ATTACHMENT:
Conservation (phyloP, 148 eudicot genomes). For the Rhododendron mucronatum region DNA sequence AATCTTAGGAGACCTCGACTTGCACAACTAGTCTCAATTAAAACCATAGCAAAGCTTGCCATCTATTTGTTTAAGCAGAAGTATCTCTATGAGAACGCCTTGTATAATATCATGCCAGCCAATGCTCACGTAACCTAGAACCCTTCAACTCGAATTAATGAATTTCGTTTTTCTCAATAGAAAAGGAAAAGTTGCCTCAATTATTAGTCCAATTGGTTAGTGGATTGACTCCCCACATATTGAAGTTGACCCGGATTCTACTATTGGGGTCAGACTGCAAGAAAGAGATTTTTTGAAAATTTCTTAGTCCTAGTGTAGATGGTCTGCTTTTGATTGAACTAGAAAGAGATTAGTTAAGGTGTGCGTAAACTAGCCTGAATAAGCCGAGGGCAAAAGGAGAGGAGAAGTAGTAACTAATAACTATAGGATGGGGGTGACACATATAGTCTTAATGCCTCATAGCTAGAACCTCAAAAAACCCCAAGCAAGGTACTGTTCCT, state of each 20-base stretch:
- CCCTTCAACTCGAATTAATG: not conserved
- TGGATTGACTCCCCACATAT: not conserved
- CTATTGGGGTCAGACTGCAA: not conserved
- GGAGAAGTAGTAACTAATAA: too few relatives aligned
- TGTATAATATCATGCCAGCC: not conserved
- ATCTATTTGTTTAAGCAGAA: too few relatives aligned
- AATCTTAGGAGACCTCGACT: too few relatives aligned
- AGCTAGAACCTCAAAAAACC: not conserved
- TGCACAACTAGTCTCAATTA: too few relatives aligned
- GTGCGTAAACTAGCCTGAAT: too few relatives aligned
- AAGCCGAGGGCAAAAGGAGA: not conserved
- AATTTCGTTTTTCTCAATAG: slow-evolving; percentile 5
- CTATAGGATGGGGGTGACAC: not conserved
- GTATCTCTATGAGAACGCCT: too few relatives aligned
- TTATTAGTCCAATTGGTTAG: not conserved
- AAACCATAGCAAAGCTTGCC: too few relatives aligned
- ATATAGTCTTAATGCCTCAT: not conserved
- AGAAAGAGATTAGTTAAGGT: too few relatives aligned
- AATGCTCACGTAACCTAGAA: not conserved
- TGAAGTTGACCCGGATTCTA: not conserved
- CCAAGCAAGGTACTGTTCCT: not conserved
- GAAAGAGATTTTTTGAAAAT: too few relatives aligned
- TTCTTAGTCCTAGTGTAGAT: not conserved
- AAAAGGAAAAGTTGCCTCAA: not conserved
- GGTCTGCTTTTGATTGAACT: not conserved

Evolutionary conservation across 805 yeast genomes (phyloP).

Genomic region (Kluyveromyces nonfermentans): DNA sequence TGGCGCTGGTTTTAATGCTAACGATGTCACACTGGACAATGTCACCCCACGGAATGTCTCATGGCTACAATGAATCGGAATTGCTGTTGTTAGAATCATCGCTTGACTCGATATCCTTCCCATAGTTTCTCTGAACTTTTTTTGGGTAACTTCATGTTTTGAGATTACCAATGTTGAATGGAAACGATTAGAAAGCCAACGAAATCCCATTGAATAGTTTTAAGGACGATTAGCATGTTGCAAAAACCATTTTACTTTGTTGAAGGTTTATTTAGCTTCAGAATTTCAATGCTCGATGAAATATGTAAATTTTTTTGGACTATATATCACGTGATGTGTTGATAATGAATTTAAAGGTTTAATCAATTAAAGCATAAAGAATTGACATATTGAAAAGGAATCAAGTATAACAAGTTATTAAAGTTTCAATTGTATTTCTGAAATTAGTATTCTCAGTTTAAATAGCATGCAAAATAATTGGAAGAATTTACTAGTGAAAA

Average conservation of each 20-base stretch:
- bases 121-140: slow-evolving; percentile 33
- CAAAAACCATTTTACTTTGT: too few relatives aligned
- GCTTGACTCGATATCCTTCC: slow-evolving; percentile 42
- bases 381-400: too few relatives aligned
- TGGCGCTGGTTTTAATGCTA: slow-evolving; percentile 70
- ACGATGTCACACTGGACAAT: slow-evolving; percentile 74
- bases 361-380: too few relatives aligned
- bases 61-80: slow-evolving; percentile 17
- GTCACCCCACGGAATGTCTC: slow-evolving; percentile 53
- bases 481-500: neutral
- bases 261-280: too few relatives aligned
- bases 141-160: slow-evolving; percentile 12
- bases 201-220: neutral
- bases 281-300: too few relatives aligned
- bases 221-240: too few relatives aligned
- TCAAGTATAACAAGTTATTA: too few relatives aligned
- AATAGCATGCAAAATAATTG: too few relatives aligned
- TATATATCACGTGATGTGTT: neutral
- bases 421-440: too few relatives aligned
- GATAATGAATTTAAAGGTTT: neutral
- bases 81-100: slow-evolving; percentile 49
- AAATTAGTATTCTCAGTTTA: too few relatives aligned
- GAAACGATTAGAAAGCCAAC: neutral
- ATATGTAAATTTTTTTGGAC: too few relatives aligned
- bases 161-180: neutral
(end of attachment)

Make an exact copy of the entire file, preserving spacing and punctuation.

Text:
Conservation (phyloP, 148 eudicot genomes). For the Rhododendron mucronatum region DNA sequence AATCTTAGGAGACCTCGACTTGCACAACTAGTCTCAATTAAAACCATAGCAAAGCTTGCCATCTATTTGTTTAAGCAGAAGTATCTCTATGAGAACGCCTTGTATAATATCATGCCAGCCAATGCTCACGTAACCTAGAACCCTTCAACTCGAATTAATGAATTTCGTTTTTCTCAATAGAAAAGGAAAAGTTGCCTCAATTATTAGTCCAATTGGTTAGTGGATTGACTCCCCACATATTGAAGTTGACCCGGATTCTACTATTGGGGTCAGACTGCAAGAAAGAGATTTTTTGAAAATTTCTTAGTCCTAGTGTAGATGGTCTGCTTTTGATTGAACTAGAAAGAGATTAGTTAAGGTGTGCGTAAACTAGCCTGAATAAGCCGAGGGCAAAAGGAGAGGAGAAGTAGTAACTAATAACTATAGGATGGGGGTGACACATATAGTCTTAATGCCTCATAGCTAGAACCTCAAAAAACCCCAAGCAAGGTACTGTTCCT, state of each 20-base stretch:
- CCCTTCAACTCGAATTAATG: not conserved
- TGGATTGACTCCCCACATAT: not conserved
- CTATTGGGGTCAGACTGCAA: not conserved
- GGAGAAGTAGTAACTAATAA: too few relatives aligned
- TGTATAATATCATGCCAGCC: not conserved
- ATCTATTTGTTTAAGCAGAA: too few relatives aligned
- AATCTTAGGAGACCTCGACT: too few relatives aligned
- AGCTAGAACCTCAAAAAACC: not conserved
- TGCACAACTAGTCTCAATTA: too few relatives aligned
- GTGCGTAAACTAGCCTGAAT: too few relatives aligned
- AAGCCGAGGGCAAAAGGAGA: not conserved
- AATTTCGTTTTTCTCAATAG: slow-evolving; percentile 5
- CTATAGGATGGGGGTGACAC: not conserved
- GTATCTCTATGAGAACGCCT: too few relatives aligned
- TTATTAGTCCAATTGGTTAG: not conserved
- AAACCATAGCAAAGCTTGCC: too few relatives aligned
- ATATAGTCTTAATGCCTCAT: not conserved
- AGAAAGAGATTAGTTAAGGT: too few relatives aligned
- AATGCTCACGTAACCTAGAA: not conserved
- TGAAGTTGACCCGGATTCTA: not conserved
- CCAAGCAAGGTACTGTTCCT: not conserved
- GAAAGAGATTTTTTGAAAAT: too few relatives aligned
- TTCTTAGTCCTAGTGTAGAT: not conserved
- AAAAGGAAAAGTTGCCTCAA: not conserved
- GGTCTGCTTTTGATTGAACT: not conserved

Evolutionary conservation across 805 yeast genomes (phyloP).

Genomic region (Kluyveromyces nonfermentans): DNA sequence TGGCGCTGGTTTTAATGCTAACGATGTCACACTGGACAATGTCACCCCACGGAATGTCTCATGGCTACAATGAATCGGAATTGCTGTTGTTAGAATCATCGCTTGACTCGATATCCTTCCCATAGTTTCTCTGAACTTTTTTTGGGTAACTTCATGTTTTGAGATTACCAATGTTGAATGGAAACGATTAGAAAGCCAACGAAATCCCATTGAATAGTTTTAAGGACGATTAGCATGTTGCAAAAACCATTTTACTTTGTTGAAGGTTTATTTAGCTTCAGAATTTCAATGCTCGATGAAATATGTAAATTTTTTTGGACTATATATCACGTGATGTGTTGATAATGAATTTAAAGGTTTAATCAATTAAAGCATAAAGAATTGACATATTGAAAAGGAATCAAGTATAACAAGTTATTAAAGTTTCAATTGTATTTCTGAAATTAGTATTCTCAGTTTAAATAGCATGCAAAATAATTGGAAGAATTTACTAGTGAAAA

Average conservation of each 20-base stretch:
- bases 121-140: slow-evolving; percentile 33
- CAAAAACCATTTTACTTTGT: too few relatives aligned
- GCTTGACTCGATATCCTTCC: slow-evolving; percentile 42
- bases 381-400: too few relatives aligned
- TGGCGCTGGTTTTAATGCTA: slow-evolving; percentile 70
- ACGATGTCACACTGGACAAT: slow-evolving; percentile 74
- bases 361-380: too few relatives aligned
- bases 61-80: slow-evolving; percentile 17
- GTCACCCCACGGAATGTCTC: slow-evolving; percentile 53
- bases 481-500: neutral
- bases 261-280: too few relatives aligned
- bases 141-160: slow-evolving; percentile 12
- bases 201-220: neutral
- bases 281-300: too few relatives aligned
- bases 221-240: too few relatives aligned
- TCAAGTATAACAAGTTATTA: too few relatives aligned
- AATAGCATGCAAAATAATTG: too few relatives aligned
- TATATATCACGTGATGTGTT: neutral
- bases 421-440: too few relatives aligned
- GATAATGAATTTAAAGGTTT: neutral
- bases 81-100: slow-evolving; percentile 49
- AAATTAGTATTCTCAGTTTA: too few relatives aligned
- GAAACGATTAGAAAGCCAAC: neutral
- ATATGTAAATTTTTTTGGAC: too few relatives aligned
- bases 161-180: neutral